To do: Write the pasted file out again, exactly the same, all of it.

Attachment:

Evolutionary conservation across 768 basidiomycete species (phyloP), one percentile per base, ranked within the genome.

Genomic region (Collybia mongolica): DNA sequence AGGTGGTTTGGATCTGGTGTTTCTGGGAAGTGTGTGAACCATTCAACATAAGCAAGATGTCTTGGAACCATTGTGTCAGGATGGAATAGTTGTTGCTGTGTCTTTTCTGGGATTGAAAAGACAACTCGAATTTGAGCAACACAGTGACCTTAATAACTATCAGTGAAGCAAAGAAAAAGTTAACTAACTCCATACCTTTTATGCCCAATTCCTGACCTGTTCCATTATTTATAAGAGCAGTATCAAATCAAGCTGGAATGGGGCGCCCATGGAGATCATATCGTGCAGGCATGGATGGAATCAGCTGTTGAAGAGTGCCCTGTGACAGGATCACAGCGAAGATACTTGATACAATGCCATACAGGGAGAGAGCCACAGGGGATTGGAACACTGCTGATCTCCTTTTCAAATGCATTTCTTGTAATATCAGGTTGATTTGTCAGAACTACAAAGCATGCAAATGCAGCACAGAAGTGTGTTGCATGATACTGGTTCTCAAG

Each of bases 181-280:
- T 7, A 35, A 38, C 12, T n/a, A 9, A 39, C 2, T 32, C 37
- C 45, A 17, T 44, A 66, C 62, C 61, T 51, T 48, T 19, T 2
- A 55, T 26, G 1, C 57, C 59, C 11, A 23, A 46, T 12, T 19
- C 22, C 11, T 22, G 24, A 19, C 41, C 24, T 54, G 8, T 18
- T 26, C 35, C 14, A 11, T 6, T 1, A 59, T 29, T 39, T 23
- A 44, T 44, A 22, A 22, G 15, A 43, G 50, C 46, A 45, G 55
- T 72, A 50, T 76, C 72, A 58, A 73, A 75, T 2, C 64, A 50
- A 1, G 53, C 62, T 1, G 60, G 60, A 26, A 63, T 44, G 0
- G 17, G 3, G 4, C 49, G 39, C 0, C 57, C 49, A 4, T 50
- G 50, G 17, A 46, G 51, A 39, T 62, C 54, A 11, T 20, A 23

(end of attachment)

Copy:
Evolutionary conservation across 768 basidiomycete species (phyloP), one percentile per base, ranked within the genome.

Genomic region (Collybia mongolica): DNA sequence AGGTGGTTTGGATCTGGTGTTTCTGGGAAGTGTGTGAACCATTCAACATAAGCAAGATGTCTTGGAACCATTGTGTCAGGATGGAATAGTTGTTGCTGTGTCTTTTCTGGGATTGAAAAGACAACTCGAATTTGAGCAACACAGTGACCTTAATAACTATCAGTGAAGCAAAGAAAAAGTTAACTAACTCCATACCTTTTATGCCCAATTCCTGACCTGTTCCATTATTTATAAGAGCAGTATCAAATCAAGCTGGAATGGGGCGCCCATGGAGATCATATCGTGCAGGCATGGATGGAATCAGCTGTTGAAGAGTGCCCTGTGACAGGATCACAGCGAAGATACTTGATACAATGCCATACAGGGAGAGAGCCACAGGGGATTGGAACACTGCTGATCTCCTTTTCAAATGCATTTCTTGTAATATCAGGTTGATTTGTCAGAACTACAAAGCATGCAAATGCAGCACAGAAGTGTGTTGCATGATACTGGTTCTCAAG

Each of bases 181-280:
- T 7, A 35, A 38, C 12, T n/a, A 9, A 39, C 2, T 32, C 37
- C 45, A 17, T 44, A 66, C 62, C 61, T 51, T 48, T 19, T 2
- A 55, T 26, G 1, C 57, C 59, C 11, A 23, A 46, T 12, T 19
- C 22, C 11, T 22, G 24, A 19, C 41, C 24, T 54, G 8, T 18
- T 26, C 35, C 14, A 11, T 6, T 1, A 59, T 29, T 39, T 23
- A 44, T 44, A 22, A 22, G 15, A 43, G 50, C 46, A 45, G 55
- T 72, A 50, T 76, C 72, A 58, A 73, A 75, T 2, C 64, A 50
- A 1, G 53, C 62, T 1, G 60, G 60, A 26, A 63, T 44, G 0
- G 17, G 3, G 4, C 49, G 39, C 0, C 57, C 49, A 4, T 50
- G 50, G 17, A 46, G 51, A 39, T 62, C 54, A 11, T 20, A 23